Remember Sesame Place in Irving?

I do. I went there once or twice, probably when visiting my grandmother in Dallas.

Google searches reveal:

  • It was in Irving near TX-183 and Esters Rd.
  • It was only open 1982-1984.
  • Where it used to be, now there’s a Wal Mart and cinema:

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Here’s a video by the Oak Ridge Boys, “Thank God for Kids”, that was filmed there. I don’t remember much except the clear things at the beginning, the plastic ball play areas, and that it was mostly indoors.

Return to Innocence does not feature an American Indian

noac_1994_patchThis may surprise attendees of the 1994 National Order of the Arrow Conference (NOAC).

Order of the Arrow is an honor society of Boy Scouts that uses American Indian imagery.  The 1994 NOAC conference’s closing ceremony prominently featured then-popular Return to Innocence by Enigma in an Indian-themed ceremony.

Only problem is that’s not an Indian voice. It’s an aboriginal Taiwanese chant.

So now you know. The NOAC planners are probably blushing.

Here’s the song:

My stamp collection

Did you know I am a stamp collector? I started when I lived in Groves, TX in the late ’80s. I routinely biked to the post office for the latest stamps. Sometimes the postmaster would spot me change if I came up short. (I abused this privilege, so he stopped after a couple of times.)

Some of the more exotic stamps, such as postage due, official mail stamps, or just stuff that went beyond the local post office’s inventory, had to be ordered through the USPS‘s Philatelic Catalog. This catalog was neat: all stamps would be ordered at face value. The purchaser filled out a computer-read form. Shipping was reasonable. They would even cut you special portions of sheets, like plate blocks, if you ordered enough stamps.

A rare treat was a philatelic window. These were special USPS stores in certain metro areas. Catering to collectors, their stamp offerings were much more comprehensive than found at standard counters.

The only philatelic window I experienced was when my grandmother brought me to Dallas’s goofy Olla Podrida Mall. It had a large post office in the rear which had the Dallas-area’s philatelic stamp window. This post office stayed open for years after the mall closed; I recall the philatelic window being near the hallway leading to the main part of the mall.

In the 1990s, the USPS began churning out stamps much more rapidly. Additionally, the USPS phased in self-adhesive stamps that could not be separated, necessitating purchases of an entire sheet at a time. The post office would not sell just one self-adhesive stamp as it would damage the adjacent stamps. Fortunately, these days, self-adhesive stamps are separable from adjacent stamps.

Here’s one of the first self-adhesive types:
Inseparable self-adhesive stamps
Instead of being able to get one 25 cent stamp, I had to buy an entire $3 sheet. (Those tabs at the top are my homemade stamp album tabs. They are still useful this day.)

All these factors combined forced me to stop collecting new stamps in the early 1990s. But I have a nice 3 cent stamp section. More on this later.

Another turnoff was when I discovered my evil, arch-conservative leanings. Besides wanting to starve kids, tax the poor, subsidize millionaires, and deny health care to the working class, I became skeptical of the USPS.

Purchasing stamps without intent of using them voices unbridled affection of an inefficient, union-controlled, money-losing, make-work bureaucracy whose stamp subjects are carefully chosen to maximize political correctness. Don’t believe me? Look at the qualifications of the members of the Citizens’ Stamp Advisory Committee; almost all are democrats, academics, or former bureaucrats.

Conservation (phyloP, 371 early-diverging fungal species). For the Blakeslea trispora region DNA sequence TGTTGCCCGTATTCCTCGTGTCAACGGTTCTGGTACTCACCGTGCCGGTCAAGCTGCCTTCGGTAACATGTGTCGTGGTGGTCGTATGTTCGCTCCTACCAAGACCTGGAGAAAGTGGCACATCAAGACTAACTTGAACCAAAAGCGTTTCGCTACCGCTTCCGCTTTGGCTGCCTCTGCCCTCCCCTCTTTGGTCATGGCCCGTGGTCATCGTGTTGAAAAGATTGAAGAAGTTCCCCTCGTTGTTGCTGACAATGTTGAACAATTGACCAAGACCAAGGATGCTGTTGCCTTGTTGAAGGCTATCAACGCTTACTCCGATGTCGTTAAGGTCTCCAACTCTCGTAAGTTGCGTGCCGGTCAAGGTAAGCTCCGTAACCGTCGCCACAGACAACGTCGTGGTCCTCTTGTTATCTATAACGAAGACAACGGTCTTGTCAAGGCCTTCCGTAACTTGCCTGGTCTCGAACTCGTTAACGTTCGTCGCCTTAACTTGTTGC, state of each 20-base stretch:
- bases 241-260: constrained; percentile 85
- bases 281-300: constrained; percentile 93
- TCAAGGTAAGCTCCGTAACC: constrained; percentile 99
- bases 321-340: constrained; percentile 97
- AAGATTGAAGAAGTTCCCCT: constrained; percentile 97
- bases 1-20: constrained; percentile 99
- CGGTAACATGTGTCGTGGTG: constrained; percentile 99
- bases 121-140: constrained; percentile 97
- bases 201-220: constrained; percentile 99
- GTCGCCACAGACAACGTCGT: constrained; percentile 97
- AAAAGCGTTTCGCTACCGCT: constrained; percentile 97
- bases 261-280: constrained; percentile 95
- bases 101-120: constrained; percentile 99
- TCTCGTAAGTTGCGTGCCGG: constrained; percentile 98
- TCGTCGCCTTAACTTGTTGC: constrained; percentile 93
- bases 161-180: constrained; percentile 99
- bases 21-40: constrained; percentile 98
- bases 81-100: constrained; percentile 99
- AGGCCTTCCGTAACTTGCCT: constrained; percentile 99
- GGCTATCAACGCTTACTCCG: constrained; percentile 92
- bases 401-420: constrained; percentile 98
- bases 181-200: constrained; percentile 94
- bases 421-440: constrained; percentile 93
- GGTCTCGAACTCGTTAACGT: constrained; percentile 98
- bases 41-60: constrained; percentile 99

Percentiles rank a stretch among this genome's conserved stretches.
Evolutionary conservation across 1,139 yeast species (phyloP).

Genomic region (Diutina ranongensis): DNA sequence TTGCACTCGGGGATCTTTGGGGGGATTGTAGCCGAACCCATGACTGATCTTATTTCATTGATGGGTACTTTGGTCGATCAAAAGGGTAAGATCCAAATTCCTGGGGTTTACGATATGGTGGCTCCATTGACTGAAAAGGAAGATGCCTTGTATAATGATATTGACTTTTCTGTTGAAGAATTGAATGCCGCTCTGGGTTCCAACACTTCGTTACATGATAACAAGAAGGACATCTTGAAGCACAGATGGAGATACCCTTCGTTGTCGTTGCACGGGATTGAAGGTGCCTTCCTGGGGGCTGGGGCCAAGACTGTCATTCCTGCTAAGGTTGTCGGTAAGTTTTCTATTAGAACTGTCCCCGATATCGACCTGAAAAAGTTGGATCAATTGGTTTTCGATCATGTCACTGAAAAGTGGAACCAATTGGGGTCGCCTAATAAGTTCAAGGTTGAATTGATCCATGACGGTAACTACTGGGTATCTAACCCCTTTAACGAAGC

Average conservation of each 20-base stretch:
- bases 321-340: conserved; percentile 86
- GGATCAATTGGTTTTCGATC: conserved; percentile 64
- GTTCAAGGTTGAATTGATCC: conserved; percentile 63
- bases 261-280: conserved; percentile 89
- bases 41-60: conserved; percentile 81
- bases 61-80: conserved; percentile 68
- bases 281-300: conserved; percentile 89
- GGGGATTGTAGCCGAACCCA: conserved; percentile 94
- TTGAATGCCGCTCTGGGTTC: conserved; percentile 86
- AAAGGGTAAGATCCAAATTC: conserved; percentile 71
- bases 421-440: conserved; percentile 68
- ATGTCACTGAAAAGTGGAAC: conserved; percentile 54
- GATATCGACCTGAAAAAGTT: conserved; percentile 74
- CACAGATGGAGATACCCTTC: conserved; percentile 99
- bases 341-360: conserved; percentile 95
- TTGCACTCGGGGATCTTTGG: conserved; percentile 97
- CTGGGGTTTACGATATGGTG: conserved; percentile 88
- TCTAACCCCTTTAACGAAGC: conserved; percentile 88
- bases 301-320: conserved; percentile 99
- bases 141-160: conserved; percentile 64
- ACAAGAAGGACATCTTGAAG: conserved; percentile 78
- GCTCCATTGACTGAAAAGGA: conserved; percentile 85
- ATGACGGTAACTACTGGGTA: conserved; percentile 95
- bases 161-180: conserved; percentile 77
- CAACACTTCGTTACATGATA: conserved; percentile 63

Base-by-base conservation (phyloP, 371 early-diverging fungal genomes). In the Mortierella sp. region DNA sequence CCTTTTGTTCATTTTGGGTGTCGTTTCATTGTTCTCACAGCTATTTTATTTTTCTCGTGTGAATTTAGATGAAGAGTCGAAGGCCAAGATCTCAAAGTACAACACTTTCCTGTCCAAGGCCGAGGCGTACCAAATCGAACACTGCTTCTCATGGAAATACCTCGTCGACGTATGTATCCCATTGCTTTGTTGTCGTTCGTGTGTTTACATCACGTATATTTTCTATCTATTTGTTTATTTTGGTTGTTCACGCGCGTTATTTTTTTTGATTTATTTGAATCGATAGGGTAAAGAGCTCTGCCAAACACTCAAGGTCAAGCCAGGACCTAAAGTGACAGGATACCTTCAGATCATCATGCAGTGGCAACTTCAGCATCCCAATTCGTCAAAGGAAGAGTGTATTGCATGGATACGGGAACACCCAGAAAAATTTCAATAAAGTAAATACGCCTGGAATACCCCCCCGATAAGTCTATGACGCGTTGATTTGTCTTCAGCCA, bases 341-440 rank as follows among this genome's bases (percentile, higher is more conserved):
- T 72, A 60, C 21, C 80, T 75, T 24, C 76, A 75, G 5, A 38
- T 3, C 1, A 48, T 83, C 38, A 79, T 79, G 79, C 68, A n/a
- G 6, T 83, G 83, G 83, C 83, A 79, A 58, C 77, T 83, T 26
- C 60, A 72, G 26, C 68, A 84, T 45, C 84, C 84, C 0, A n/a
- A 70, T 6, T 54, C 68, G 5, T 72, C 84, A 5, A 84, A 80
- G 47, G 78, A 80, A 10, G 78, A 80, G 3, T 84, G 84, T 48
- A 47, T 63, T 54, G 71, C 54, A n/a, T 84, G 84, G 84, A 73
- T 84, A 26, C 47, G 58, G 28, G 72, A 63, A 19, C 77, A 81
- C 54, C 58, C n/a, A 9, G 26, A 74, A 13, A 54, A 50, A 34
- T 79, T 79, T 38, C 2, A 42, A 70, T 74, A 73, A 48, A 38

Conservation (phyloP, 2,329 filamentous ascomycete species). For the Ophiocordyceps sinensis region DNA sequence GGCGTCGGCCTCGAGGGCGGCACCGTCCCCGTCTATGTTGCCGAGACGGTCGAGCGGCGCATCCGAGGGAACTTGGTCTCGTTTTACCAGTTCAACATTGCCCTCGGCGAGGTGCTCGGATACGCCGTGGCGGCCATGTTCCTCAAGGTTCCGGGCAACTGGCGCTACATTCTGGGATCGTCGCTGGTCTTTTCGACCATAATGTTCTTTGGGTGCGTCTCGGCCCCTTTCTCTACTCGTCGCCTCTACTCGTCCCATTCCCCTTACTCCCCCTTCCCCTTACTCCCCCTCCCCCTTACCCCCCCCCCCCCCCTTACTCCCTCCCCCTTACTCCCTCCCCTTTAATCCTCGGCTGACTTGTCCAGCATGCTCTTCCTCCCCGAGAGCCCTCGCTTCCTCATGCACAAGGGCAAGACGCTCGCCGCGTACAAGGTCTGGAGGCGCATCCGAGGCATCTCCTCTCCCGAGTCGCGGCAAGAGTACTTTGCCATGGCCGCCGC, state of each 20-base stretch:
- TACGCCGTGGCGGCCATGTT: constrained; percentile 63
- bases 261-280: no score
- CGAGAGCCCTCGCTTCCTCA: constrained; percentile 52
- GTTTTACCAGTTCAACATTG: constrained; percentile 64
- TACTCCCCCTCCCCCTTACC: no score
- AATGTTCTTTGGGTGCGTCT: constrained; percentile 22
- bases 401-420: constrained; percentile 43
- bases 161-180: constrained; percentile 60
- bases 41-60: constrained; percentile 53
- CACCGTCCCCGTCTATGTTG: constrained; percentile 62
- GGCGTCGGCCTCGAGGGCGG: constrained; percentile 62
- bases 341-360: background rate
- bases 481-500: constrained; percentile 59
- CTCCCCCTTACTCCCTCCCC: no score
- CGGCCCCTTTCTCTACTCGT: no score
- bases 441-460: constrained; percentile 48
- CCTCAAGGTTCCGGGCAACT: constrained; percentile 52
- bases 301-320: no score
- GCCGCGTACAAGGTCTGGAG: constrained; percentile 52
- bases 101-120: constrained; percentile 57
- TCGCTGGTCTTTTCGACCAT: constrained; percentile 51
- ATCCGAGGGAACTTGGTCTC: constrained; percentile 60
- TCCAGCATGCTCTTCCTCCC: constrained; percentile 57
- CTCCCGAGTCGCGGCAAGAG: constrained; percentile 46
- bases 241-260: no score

These days, if I buy a new stamp, it is because I like it, not because I am a pinhead mindlessly collecting all possible samples of this bureaucracy’s effluence.

Back to my stamp collecting days: I had a Linn’s Stamp News subscription. A couple of times, I managed to get a letter to the editor published.

Linn’s Stamp News was a fascinating cover-to-cover read the first year, but it felt progressively more silly the longer I was subscribed. I think I finally dropped my subscription in the early ’90s.

I still have all my supplies: stamp tongs, watermarking solvent, hinges, Prinz stamp mounts, perforation gauge, etc.

For a time, I could get supplies for cheap from Dwight March Enterprises. Dwight ran a stamp supply business alternately out of a small warehouse near Lombardy Ln. in Dallas or his north Dallas home.

He got in trouble with manufacturers because he sold their stuff too cheaply. Apparently they forced vendors to sell at no less than a specific price.

The manufacturers pressured Linn’s Stamp News and possibly other stamp publications to keep his ads out of their publication.

I used the H. E. Harris Liberty stamp album. For some reason it felt better than the Scott album that my brother had. (In retrospect, there wasn’t much real difference.)

Here’s the cover of my album:

And here’s my brother’s album, which I happen to have on hand:

The insides of our albums are pretty similar; mine is somewhat better filled out than his.

My oldest stamp is Scott #11:

It’s from 1853 and is probably worth a dollar, if I’m lucky.

Yeah, that’s it! A measly dollar.

See these stamps?

I might get 10 cents for each of these unused 3 cent stamps on a good day.

I have pages and pages of unused 3 cent stamps like this.

Not long before he died, my grandfather gave me a nice quantity of unused plate blocks and plate strips, mostly from the 70s.

They don’t seem to be worth much more than face value! Actually, face value may be lucky: eBay completed auctions consistently show large lots of unused plate blocks selling for below face value!

My favorite stamps are the definitives. Brief tutor: definitives are the utilitarian stamps that provide all the goofy face values. They are typically printed for years straight. The other type, commemoratives, are the everyday stamps honoring people, events, or things that regularly rotate out.

Here’s a page of Liberty Issue definitives:

More definitives, the Great Americans series from the 1980s:

In assembling my collection, I got my father to bring me to stamp shows from time to time. They were often at hotels 5-10 miles from my house. One time my father brought us to an Adam’s Mark hotel in west Houston; that was a huge treat for my brothers and me.

I usually purchased specific stamps or small lots of unused stamps at these shows.

Over time, I assembled a lot of extras, which are now in a couple of stock books.

A stock book full of canceled (used) 3 cent stamps (utterly worthless):

Plate block definitives:

I think some of these may have a little value, especially that 20 cent plate block in the foreground on the bottom.

Transportation coil definitives:

Lots and lots of plate blocks: